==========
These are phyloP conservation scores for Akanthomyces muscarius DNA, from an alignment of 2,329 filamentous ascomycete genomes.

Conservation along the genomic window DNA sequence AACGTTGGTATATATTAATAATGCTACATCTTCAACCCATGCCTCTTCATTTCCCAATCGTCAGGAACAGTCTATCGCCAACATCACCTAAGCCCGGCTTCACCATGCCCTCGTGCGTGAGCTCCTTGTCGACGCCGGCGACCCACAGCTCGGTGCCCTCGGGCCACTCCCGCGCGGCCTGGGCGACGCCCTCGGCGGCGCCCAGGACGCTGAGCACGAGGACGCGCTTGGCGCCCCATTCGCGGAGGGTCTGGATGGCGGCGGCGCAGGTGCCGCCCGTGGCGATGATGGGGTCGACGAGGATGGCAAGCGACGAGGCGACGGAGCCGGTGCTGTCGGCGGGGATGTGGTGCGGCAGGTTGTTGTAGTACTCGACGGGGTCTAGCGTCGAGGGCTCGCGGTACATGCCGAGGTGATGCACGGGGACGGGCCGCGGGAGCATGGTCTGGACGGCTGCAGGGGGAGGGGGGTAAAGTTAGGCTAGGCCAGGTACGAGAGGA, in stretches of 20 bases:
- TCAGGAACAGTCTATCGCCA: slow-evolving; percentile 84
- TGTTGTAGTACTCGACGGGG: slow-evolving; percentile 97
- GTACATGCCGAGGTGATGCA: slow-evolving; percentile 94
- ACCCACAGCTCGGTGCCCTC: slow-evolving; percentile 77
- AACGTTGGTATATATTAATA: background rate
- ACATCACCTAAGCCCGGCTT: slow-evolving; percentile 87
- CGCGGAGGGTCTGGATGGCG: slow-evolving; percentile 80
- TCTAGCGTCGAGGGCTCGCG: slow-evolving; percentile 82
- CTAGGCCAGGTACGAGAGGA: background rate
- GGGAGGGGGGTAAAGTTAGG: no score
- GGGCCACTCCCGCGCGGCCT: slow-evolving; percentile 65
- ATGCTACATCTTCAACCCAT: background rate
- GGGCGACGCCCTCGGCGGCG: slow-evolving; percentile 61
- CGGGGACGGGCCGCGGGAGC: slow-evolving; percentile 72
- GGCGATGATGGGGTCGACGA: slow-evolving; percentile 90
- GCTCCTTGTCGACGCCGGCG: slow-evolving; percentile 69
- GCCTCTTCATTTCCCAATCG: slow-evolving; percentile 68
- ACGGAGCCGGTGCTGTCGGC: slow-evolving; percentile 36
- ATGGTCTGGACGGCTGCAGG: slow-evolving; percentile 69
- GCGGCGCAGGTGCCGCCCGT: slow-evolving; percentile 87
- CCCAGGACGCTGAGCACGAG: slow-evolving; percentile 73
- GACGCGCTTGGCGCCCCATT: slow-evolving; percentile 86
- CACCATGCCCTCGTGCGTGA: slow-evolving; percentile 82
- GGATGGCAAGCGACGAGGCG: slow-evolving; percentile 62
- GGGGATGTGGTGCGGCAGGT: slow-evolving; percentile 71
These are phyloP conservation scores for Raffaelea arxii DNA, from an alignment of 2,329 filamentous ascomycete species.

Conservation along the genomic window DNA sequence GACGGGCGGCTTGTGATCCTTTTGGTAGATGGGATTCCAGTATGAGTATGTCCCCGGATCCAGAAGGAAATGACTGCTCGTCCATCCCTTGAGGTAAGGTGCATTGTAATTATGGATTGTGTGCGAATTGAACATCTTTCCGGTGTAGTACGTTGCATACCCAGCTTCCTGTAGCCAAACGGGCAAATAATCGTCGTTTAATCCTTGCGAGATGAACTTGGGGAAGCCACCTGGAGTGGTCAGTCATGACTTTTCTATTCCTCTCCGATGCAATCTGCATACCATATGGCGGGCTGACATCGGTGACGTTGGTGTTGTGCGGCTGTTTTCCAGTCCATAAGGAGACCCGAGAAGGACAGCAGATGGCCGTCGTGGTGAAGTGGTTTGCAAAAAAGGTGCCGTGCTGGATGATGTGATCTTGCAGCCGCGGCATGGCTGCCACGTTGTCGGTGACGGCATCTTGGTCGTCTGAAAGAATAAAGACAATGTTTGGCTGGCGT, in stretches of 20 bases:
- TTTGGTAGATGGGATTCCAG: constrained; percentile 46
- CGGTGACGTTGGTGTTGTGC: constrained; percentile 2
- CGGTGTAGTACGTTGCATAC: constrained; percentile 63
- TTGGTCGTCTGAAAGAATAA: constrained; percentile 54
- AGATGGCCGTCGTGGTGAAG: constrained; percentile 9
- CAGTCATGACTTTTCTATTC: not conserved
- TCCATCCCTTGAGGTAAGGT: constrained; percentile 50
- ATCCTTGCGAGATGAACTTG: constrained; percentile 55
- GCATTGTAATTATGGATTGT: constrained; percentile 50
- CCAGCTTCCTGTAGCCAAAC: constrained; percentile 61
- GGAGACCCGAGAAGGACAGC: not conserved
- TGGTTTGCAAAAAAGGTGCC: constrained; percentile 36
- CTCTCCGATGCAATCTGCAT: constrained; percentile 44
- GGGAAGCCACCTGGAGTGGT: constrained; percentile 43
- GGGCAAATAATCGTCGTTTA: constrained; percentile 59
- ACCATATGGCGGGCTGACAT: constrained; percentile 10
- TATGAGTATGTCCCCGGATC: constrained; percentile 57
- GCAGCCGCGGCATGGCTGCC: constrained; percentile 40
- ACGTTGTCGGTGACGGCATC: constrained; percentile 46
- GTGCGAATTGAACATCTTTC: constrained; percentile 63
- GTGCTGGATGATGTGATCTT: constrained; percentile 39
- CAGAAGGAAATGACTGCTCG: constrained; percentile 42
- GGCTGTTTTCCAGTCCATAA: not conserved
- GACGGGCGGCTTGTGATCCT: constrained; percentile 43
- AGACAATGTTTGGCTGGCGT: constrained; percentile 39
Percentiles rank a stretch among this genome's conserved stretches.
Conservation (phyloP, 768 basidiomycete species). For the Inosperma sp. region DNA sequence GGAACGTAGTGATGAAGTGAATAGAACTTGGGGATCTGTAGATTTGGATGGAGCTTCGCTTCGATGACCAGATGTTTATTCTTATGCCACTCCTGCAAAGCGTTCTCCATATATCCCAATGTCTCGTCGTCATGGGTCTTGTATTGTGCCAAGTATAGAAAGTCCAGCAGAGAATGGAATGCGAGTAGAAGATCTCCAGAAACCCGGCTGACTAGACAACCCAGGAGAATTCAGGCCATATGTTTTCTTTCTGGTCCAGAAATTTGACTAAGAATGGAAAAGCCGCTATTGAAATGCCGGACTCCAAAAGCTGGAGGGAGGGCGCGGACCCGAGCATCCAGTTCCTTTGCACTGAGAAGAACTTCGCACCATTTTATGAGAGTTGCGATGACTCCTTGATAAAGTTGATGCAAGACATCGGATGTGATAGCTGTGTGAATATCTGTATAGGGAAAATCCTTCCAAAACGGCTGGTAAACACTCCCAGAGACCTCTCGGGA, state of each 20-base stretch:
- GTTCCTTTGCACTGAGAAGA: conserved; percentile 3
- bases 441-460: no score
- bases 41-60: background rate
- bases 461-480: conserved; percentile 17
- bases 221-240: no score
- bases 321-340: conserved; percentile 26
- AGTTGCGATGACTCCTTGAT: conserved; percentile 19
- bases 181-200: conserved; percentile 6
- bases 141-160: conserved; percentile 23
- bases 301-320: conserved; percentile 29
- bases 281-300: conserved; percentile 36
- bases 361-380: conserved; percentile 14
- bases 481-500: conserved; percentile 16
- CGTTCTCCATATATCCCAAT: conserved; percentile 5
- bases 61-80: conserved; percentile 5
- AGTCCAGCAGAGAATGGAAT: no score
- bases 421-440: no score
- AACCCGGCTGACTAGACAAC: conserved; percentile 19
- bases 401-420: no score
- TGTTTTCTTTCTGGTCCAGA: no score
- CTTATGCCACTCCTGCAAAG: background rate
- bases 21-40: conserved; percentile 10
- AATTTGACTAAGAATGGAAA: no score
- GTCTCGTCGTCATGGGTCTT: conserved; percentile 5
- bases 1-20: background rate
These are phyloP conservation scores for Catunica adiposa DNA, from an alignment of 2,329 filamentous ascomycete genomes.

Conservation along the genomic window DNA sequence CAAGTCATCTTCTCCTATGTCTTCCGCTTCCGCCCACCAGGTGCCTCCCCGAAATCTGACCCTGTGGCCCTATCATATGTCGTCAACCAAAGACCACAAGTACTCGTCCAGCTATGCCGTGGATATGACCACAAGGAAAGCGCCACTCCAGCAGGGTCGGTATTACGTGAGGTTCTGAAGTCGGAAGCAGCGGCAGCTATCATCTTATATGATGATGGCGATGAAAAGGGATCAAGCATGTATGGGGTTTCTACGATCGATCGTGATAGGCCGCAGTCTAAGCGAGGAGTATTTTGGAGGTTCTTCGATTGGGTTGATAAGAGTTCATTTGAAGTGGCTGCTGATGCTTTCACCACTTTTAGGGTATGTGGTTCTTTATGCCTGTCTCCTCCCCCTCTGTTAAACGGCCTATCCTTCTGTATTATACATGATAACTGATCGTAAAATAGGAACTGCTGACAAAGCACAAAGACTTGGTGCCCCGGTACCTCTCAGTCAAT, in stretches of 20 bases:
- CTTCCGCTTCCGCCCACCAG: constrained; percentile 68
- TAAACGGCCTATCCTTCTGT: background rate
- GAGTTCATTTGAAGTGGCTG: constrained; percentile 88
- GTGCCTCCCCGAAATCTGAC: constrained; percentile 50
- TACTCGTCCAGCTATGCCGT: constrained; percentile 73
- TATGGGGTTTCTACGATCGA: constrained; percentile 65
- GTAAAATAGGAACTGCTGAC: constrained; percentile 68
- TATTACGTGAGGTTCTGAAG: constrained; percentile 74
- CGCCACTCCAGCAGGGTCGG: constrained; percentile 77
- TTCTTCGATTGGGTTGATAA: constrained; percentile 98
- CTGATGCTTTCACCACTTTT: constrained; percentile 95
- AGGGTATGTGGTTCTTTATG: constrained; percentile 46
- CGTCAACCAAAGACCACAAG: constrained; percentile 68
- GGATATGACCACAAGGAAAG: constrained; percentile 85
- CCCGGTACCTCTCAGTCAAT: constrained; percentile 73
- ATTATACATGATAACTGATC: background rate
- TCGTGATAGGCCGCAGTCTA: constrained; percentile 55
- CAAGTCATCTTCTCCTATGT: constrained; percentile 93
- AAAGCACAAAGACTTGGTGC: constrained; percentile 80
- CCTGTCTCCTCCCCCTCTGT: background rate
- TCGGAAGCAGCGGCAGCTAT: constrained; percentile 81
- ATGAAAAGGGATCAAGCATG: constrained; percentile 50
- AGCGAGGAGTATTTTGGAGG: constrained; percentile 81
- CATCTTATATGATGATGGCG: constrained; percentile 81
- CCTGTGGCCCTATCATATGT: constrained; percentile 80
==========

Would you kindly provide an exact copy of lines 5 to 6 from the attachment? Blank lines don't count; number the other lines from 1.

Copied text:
- GTACATGCCGAGGTGATGCA: slow-evolving; percentile 94
- ACCCACAGCTCGGTGCCCTC: slow-evolving; percentile 77